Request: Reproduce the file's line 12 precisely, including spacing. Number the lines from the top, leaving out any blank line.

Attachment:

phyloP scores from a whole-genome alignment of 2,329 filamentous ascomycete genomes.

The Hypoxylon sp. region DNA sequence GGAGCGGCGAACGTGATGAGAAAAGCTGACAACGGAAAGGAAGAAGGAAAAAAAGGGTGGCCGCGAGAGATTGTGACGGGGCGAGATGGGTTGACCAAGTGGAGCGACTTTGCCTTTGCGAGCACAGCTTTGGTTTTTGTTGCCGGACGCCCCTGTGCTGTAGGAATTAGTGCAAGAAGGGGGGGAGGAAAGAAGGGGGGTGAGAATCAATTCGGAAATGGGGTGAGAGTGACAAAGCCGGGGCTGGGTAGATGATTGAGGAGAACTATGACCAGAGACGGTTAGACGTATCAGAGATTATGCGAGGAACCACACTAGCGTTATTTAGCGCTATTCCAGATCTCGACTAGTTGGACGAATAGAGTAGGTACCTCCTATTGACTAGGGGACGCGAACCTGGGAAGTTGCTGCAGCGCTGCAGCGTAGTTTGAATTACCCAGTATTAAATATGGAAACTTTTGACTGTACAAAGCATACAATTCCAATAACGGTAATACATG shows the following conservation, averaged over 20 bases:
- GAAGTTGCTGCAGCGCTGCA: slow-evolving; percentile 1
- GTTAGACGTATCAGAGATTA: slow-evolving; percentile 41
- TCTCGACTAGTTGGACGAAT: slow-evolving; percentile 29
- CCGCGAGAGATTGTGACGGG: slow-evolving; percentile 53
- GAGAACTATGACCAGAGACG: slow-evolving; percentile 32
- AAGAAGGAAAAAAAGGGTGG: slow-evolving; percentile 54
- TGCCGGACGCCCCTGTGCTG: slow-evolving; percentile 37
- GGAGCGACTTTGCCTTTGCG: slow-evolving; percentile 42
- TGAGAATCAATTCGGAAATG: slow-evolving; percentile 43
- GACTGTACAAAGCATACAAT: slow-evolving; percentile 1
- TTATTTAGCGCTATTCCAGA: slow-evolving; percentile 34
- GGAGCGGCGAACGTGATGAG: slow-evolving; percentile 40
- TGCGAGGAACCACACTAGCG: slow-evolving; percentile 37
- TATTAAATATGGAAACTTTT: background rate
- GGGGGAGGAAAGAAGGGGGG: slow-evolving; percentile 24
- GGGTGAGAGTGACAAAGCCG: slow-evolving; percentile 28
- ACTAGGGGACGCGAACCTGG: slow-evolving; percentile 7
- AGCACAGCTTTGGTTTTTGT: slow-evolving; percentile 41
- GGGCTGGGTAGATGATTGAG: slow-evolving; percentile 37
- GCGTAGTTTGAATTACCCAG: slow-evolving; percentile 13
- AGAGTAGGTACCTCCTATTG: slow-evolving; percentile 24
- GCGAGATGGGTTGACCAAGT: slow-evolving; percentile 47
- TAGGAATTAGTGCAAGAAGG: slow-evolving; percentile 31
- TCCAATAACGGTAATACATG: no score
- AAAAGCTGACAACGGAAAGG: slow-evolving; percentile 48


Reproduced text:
- GACTGTACAAAGCATACAAT: slow-evolving; percentile 1